The Senate Tries to Figure Out Facebook
Senators grappled less with the cultural and political implications of Facebook than with the basic mechanics by which it operates.
The sound of the camera shutters told the story. On Tuesday, when Facebook CEO Mark Zuckerberg entered Room 216 of the Hart Senate Office Building to testify in front of the Senate Judiciary and Commerce committees, dozens of photographers crowded the witness table, and the space filled with the sound of rain beating on a tin roof. By the hearing’s end, five hours later, it faded to a slow drizzle.
Zuckerberg had come, ostensibly, to discuss Cambridge Analytica’s use of data provided by Facebook users during the 2016 presidential election. He was scheduled to testify at 2:15 p.m., but the line for the public gallery started to form at 7:15 a.m. Reporters and staffers crammed into their reserved seats hours in advance. People seemed giddy to be there.
But by the end of the meandering hearing, observers were left scratching their heads, wondering why they’d convened in the first place.
When Zuckerberg first entered the room, the power dynamics were plainly visible. Senators perched, glowering, above the curved panel. Zuckerberg, visibly uncomfortable, took his seat, a thick cushion propping up his five-foot-seven frame. It didn’t take a Silicon Valley devotee to see that the unblinking Zuckerberg was out of his element. His arms hung awkwardly in his pressed blue suit. His neck was as stiff as a two-by-four.
Which is to say that Zuckerberg seemed as anxious as the rest of us, convinced that something “extraordinary”—to borrow Senator John Thune’s words—was about to unfold.
Most who stand before the Senate Judiciary Committee are prepared to defend something. Republicans and Democrats alike prefer to ask questions to which they already know the answers, daring witnesses to challenge their carefully considered take on the issue at hand. They also prefer to ask questions that form a narrative; it is the job of a witness to either confirm that narrative, or push back convincingly.
Zuckerberg did neither, but he didn’t have to. If anything was extraordinary about Tuesday’s hearing, it was how quickly the power dynamic shifted—arguably before Zuckerberg even opened his mouth. Senate Judiciary chairman Chuck Grassley, for example, appeared to read his opening remarks from Facebook’s Wikipedia page, ticking off a laundry list of facts (Facebook has two billion users! Offices in 13 U.S. cities!), and inadvertently signaling the language barrier to come. Within minutes, Zuckerberg was fielding questions from lawmakers who, it seemed, did not know the answers.
The hearing thus devolved into a free-for-all. Senators used their time to litigate their personal concerns about Facebook, phrased, conveniently, in television-ad-friendly soundbites. “Appreciate you being here, appreciate you apologizing,” Senator Catherine Cortez Masto said. “But stop apologizing and let’s make a change.” (If Cortez Masto articulated a change to be made, it was lost on Zuckerberg.) Senator Ted Cruz hammered Zuckerberg on Facebook’s alleged bias against conservative content; in response, Zuckerberg affirmed his support of free speech. And that was one of the more substantive exchanges of the session: On the whole, senators didn’t grapple with the cultural and political implications of Facebook so much as with the basic mechanics by which it operates.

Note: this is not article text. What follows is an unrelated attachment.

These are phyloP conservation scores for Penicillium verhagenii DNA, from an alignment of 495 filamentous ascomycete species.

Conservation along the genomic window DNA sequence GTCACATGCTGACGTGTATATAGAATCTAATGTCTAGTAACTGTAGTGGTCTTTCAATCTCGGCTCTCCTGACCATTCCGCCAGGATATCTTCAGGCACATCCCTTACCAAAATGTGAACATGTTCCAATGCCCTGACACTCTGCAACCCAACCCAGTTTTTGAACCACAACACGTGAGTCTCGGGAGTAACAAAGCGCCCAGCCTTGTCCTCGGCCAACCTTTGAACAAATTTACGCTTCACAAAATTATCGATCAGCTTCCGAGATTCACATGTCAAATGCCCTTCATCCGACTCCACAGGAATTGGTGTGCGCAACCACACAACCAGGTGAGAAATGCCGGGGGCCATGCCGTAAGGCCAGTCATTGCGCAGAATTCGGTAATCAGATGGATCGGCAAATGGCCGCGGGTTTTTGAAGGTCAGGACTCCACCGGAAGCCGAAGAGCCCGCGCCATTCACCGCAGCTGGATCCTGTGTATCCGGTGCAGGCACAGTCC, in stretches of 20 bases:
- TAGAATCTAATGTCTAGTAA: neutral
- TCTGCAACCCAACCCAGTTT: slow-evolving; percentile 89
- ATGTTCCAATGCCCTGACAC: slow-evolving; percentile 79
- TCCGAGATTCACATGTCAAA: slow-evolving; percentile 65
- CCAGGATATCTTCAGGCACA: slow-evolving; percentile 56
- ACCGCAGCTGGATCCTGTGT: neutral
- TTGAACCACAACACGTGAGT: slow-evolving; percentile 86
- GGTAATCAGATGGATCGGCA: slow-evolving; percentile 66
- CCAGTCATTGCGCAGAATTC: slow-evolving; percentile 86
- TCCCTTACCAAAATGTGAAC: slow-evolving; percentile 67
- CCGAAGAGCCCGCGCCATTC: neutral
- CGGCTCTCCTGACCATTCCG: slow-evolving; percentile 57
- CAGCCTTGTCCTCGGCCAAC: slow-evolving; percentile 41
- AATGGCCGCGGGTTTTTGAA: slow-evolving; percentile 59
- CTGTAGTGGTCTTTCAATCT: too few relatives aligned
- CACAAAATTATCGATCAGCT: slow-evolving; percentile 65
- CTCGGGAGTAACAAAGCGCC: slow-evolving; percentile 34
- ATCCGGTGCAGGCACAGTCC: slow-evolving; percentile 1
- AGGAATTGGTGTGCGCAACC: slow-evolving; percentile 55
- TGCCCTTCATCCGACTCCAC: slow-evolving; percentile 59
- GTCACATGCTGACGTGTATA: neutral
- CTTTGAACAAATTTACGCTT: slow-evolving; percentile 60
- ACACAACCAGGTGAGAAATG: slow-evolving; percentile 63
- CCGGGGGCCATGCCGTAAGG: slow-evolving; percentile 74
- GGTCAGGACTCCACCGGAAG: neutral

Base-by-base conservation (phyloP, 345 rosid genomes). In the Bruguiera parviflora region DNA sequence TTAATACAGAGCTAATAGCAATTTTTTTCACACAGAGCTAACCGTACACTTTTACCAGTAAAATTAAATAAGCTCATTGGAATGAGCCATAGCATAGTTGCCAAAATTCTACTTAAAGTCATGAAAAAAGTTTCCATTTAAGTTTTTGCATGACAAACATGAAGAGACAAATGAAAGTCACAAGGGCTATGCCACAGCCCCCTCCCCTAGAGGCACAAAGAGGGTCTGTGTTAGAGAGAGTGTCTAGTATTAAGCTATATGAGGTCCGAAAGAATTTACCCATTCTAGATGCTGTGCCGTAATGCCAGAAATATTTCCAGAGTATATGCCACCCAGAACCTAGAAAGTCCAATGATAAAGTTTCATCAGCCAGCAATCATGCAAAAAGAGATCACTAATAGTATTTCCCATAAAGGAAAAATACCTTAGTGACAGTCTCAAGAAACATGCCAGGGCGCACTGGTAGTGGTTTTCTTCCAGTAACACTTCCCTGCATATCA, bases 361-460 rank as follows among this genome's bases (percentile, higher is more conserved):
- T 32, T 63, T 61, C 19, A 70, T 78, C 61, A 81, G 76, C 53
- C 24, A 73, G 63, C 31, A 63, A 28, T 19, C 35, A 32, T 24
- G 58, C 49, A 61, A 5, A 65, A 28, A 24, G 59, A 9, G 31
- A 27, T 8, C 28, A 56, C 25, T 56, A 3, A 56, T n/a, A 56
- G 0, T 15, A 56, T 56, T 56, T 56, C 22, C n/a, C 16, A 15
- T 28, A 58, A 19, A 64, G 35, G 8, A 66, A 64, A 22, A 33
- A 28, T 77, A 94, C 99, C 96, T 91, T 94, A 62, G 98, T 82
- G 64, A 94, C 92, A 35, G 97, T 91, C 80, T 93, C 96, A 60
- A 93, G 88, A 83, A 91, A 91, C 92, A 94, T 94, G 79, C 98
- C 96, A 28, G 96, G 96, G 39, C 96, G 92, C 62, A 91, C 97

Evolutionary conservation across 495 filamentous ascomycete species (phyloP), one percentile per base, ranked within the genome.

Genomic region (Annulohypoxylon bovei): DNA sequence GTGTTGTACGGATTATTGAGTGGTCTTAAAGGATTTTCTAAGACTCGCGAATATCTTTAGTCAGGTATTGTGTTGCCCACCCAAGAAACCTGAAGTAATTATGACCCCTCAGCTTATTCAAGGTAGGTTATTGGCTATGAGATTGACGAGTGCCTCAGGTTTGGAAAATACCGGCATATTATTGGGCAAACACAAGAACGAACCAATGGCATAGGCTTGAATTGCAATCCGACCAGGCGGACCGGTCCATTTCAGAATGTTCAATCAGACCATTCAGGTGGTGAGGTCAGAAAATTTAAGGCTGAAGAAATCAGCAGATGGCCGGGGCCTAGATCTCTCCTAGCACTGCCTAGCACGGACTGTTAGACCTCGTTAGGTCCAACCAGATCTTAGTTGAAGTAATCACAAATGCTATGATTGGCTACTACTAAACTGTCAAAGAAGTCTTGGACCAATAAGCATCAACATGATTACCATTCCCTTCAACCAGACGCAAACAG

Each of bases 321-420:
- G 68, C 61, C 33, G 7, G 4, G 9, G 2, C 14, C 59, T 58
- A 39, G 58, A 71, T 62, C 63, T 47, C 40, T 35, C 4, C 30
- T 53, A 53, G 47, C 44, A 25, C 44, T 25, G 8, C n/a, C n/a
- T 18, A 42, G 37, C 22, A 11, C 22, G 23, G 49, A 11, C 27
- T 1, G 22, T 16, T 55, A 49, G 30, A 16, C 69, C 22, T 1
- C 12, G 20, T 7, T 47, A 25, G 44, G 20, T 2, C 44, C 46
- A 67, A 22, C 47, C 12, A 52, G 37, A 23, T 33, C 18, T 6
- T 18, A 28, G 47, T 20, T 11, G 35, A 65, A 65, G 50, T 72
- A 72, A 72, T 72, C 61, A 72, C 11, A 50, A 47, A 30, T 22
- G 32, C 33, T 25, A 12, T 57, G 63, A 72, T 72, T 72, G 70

It’s not surprising that Facebook’s stock soared over the course of the hearing. Almost immediately, Zuckerberg’s ashen face regained its color. His wooden posture quickly loosened. The hearing became a real-world simulation of a common Facebook experience: a grandparent asking their grandchild in all caps how, exactly, all this works. Which meant that when lawmakers did ask pertinent questions—Senator Cory Booker, for instance, pressed Zuckerberg on discriminatory housing ads on the site—they lacked the bearings to challenge the Facebook mogul when he dodged the topic and promised “to get back” to them.
Reporters, photographers, and other observers dropped off like flies. This wasn’t because of the late hour—Hillary Clinton’s Benghazi testimony was 11 hours long—but because it became increasingly clear that, if there were a puzzle that Zuckerberg was to help Congress solve, it would not be presented that evening.
It seemed appropriate, then, that in the last few minutes of the hearing, Senator Jon Tester asked Zuckerberg how he would take measures to ensure the Cambridge Analytica episode never happened again. Zuckerberg responded by simply reiterating the three steps he’d outlined in his opening statement.
Tester seemed satisfied. And suddenly, everyone was back where they had started. Only this time, just a few photographers felt it was worth a snapshot.